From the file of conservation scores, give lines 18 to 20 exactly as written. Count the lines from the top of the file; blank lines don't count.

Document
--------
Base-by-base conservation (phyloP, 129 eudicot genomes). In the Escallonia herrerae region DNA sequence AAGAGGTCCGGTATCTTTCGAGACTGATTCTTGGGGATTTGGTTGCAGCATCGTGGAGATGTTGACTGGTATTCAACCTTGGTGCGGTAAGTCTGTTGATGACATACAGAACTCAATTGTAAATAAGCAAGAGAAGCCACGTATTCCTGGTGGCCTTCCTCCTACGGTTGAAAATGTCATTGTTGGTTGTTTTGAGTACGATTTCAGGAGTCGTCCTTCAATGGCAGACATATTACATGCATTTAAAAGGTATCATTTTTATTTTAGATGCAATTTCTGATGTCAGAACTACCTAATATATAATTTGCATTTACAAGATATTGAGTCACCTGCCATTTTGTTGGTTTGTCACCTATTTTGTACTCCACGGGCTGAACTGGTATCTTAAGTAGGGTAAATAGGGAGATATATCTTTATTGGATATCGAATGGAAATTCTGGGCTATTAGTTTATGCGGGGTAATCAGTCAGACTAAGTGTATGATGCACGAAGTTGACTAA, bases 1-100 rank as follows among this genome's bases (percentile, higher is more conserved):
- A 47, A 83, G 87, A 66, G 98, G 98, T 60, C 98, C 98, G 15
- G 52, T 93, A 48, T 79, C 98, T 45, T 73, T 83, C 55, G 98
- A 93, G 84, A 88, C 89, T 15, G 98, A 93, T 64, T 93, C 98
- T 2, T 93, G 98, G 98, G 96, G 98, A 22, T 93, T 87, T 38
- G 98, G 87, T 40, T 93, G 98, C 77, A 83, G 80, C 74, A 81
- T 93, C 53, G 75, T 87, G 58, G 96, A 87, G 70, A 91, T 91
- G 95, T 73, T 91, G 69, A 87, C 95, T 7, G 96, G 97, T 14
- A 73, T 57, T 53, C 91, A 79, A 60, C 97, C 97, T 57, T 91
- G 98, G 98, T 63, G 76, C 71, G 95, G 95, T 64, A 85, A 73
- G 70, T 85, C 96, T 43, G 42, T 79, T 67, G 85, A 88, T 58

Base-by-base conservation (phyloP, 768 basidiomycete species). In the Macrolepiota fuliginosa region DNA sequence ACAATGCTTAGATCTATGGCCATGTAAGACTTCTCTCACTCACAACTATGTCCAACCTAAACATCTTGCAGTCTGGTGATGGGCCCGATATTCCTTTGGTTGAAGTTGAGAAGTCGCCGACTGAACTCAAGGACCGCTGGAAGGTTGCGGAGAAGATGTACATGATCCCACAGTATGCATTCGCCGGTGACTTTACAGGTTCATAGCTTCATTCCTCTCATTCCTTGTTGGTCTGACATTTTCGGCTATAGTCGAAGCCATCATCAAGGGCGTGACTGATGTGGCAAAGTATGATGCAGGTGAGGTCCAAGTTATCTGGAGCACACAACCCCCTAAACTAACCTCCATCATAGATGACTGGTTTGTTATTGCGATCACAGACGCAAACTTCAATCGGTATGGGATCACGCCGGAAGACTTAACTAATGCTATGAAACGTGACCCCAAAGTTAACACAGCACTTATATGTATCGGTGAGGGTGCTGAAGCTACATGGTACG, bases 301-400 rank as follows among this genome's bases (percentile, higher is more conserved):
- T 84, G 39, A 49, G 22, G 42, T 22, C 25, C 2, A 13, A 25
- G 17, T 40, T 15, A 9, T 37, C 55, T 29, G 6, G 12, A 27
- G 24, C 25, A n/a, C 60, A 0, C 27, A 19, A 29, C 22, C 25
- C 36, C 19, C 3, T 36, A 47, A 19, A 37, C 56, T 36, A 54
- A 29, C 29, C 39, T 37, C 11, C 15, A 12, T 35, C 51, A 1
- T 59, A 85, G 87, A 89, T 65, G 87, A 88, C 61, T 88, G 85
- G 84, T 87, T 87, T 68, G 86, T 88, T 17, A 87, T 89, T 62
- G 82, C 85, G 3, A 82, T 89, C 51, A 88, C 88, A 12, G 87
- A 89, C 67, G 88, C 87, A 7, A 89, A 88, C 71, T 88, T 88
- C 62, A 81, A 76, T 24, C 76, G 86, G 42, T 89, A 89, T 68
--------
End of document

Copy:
- T 59, A 85, G 87, A 89, T 65, G 87, A 88, C 61, T 88, G 85
- G 84, T 87, T 87, T 68, G 86, T 88, T 17, A 87, T 89, T 62
- G 82, C 85, G 3, A 82, T 89, C 51, A 88, C 88, A 12, G 87